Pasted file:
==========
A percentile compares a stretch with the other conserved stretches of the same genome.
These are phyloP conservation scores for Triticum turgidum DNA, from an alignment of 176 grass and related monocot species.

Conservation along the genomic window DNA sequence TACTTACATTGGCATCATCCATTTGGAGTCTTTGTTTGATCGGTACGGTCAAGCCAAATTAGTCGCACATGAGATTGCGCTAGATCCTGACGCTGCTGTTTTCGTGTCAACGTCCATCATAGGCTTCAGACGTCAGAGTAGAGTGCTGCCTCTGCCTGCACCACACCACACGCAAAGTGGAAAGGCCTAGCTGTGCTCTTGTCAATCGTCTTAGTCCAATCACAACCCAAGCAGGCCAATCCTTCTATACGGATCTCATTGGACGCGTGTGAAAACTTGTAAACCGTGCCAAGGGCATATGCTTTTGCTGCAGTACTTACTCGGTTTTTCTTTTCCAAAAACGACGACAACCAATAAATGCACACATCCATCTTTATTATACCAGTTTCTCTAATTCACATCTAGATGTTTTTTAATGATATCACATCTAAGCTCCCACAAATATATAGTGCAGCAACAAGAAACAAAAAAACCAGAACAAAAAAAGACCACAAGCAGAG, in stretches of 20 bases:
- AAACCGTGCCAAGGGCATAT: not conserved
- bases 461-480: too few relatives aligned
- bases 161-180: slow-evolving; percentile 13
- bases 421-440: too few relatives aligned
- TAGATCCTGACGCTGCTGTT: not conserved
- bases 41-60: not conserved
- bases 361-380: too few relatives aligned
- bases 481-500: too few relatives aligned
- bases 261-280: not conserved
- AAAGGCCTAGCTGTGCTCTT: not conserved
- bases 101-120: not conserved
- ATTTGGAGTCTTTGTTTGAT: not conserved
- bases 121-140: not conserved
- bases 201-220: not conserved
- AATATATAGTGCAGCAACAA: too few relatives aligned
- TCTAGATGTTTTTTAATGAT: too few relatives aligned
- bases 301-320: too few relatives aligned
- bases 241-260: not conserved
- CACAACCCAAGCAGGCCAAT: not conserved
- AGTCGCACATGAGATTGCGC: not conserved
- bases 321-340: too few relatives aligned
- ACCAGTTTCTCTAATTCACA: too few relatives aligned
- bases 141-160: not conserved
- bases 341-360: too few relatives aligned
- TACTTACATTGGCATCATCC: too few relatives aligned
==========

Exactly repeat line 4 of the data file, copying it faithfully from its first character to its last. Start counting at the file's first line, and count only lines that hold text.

- AAACCGTGCCAAGGGCATAT: not conserved